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Phyla Dulcis is a species that belongs to the family of Verbenaceae.




Images of Phyla Dulcis at google.com

Phyla Dulcis is a species that belongs to the family Verbenaceae.

Overview of Phyla Dulcis

• This is a perennial herb.
• It is native to southern Mexico, the Caribbean, Central America, Colombia, and Venezuela.
• It is known by several common names:
– Aztec Sweet Herb
– Bushy Phyla
– Honey herb
– Hierba Dulce
– Tzopelic-xihuitl (Nahuatl)
• Its buds are also sold as dushi buttons or dulce buttons.
• This plant has historically been used as a natural sweetener and medicinal herb.
• This was so in its native Mexico and parts of Central America.
• It was used by the Aztecs.
• It was introduced to the Spanish when they arrived.
• The sweet taste is caused by a sesquiterpene compound called hernandulcin.
• It was discovered in 1985.
• It was named for Francisco Hernández, the Spanish physician.
• He first described the plant in the sixteenth century.

Scientific classification of Phyla Dulcis

• Kingdom: Plantae
• (unranked): Angiosperms
• (unranked): Eudicots
• (unranked): Asterids
• Order: Lamiales
• Family: Verbenaceae
• Genus: Phyla
• Species: P. dulcis

Growing/Caring conditions for Phyla Dulcis

• Plant Phyla in the sunniest spot in the garden.
• This perennial prefers all-day sun.
• It needs well-drained soil on the dry side.
• Purchase seedlings from a local nursery, as the plant grows poorly from seed.
• Place the Phyla seedlings 1/8-inch deep into soil after all danger of frost has passed.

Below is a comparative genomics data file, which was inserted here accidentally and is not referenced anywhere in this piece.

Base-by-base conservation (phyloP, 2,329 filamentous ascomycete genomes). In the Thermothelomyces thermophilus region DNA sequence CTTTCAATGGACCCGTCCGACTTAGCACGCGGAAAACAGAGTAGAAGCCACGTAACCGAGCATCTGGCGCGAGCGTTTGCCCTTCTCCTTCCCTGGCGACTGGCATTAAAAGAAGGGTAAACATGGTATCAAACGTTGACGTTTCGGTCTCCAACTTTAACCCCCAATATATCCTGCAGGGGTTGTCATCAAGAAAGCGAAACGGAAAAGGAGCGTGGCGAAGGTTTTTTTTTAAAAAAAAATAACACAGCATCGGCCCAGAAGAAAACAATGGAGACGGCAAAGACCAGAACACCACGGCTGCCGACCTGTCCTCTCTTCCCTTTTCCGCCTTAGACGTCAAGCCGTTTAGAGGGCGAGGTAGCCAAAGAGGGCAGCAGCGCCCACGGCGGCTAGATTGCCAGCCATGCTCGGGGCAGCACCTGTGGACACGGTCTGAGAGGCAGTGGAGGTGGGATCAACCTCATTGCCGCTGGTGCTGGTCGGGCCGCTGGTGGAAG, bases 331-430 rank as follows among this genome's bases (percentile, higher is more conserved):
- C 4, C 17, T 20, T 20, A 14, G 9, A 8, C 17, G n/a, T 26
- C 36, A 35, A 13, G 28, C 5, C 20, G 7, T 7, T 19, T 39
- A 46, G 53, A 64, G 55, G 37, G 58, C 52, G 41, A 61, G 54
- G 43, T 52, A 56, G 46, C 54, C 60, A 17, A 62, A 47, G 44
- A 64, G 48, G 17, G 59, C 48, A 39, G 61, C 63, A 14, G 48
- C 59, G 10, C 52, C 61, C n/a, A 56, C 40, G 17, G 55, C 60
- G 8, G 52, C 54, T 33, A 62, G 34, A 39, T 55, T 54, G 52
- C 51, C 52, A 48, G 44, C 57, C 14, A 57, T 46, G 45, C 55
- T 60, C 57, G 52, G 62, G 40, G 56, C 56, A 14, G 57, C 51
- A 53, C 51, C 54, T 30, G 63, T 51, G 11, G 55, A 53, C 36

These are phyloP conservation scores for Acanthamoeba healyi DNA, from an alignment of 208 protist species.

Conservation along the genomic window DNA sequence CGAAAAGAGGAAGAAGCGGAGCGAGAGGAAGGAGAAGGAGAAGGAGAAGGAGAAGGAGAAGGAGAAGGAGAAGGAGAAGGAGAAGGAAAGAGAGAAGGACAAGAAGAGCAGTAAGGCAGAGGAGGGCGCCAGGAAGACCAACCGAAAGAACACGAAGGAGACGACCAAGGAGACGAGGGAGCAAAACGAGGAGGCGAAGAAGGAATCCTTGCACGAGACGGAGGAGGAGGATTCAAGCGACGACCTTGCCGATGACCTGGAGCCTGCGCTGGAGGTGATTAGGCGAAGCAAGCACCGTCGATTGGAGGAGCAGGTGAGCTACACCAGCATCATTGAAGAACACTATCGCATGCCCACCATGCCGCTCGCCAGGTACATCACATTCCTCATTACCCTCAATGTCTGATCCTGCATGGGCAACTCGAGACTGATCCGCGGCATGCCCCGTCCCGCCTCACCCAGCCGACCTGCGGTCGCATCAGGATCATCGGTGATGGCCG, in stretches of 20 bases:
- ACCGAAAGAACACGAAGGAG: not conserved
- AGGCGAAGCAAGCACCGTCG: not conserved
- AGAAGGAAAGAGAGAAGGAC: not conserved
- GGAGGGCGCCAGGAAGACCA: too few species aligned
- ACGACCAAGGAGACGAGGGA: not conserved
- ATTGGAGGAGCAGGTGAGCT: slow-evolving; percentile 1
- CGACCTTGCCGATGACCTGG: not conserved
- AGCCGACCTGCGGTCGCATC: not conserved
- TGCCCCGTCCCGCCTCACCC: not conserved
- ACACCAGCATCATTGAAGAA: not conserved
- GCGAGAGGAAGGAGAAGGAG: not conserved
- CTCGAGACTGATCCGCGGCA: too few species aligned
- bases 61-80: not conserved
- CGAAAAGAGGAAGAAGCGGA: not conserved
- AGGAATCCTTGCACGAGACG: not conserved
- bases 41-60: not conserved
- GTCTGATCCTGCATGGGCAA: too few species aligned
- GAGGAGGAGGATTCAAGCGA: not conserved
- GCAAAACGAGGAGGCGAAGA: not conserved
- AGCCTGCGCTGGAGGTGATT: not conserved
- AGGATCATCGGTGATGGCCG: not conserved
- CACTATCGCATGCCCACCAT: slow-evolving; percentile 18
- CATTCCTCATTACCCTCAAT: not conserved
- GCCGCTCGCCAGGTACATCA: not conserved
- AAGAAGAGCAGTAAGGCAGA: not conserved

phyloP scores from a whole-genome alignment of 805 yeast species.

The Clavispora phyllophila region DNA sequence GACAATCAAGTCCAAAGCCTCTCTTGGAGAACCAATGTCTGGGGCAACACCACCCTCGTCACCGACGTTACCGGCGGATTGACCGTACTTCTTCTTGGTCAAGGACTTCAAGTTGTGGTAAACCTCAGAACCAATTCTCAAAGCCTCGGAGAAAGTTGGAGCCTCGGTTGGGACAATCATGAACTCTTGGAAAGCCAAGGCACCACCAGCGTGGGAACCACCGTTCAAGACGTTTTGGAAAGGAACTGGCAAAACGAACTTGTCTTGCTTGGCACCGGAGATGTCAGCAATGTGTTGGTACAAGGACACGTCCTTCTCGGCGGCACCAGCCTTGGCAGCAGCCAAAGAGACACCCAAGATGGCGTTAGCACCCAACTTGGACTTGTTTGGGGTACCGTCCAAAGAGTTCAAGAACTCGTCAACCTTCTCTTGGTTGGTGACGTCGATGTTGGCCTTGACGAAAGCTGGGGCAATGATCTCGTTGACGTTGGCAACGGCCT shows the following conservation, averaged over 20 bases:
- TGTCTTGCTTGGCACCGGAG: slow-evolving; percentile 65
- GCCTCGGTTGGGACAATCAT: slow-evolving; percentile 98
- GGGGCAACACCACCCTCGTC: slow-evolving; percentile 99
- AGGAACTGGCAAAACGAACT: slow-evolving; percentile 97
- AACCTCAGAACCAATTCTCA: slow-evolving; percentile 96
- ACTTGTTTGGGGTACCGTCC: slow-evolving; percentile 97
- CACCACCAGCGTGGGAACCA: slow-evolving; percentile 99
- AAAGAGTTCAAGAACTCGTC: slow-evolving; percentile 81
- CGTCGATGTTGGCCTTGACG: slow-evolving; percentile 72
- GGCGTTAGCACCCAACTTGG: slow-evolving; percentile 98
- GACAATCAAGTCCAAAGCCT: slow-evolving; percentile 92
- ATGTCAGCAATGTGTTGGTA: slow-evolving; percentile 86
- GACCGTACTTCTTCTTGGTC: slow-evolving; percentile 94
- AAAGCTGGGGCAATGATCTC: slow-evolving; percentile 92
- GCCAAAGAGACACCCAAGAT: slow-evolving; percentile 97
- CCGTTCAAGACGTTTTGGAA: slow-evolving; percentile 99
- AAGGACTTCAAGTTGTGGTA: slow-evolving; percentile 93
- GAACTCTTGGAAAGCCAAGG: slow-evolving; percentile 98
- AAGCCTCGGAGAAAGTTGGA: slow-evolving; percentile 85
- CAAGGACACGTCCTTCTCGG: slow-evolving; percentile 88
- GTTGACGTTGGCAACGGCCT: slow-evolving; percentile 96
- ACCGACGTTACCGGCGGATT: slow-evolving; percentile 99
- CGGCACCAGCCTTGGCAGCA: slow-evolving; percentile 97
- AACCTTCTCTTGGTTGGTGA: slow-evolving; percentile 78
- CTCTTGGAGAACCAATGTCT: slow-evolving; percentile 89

• Each plant should have at least 8 inches of elbow room.
• Weed the area regularly.
• Apply an 8-inch thick layer of hay over the bed to protect against weed growth.
• Harvest fresh Phyla for use through the season.
• Cut the remainder of the plant when small white flowers appear.
• Hang clumps of the herb in a warm, dark room until dry.
• Use only the crumbled leaves in cooking.
• Store the unused leaves in an airtight container.
• Discard the stems.
• Italian Phyla grows well in containers.
• Phyla is a deterrent to some types of garden pests and can aid in controlling them naturally.
• Phyla plants can be cultivated in part shade.
• If growing from seeds, plant seeds 1/4-inch deep.
• Plant nursery stock about 18 inches apart.
• If you have planted from seed, thin established seedlings to 12 inches apart.
• Harvest your Phyla in mid-spring, just before the flowers open.
• Cut off the top 6 inches of the stem and remove the leaves.
• Make sure to remove the mulch in early spring.
• Propagate Phyla in mid-spring by dividing plants during peak growth, before flowers appear.





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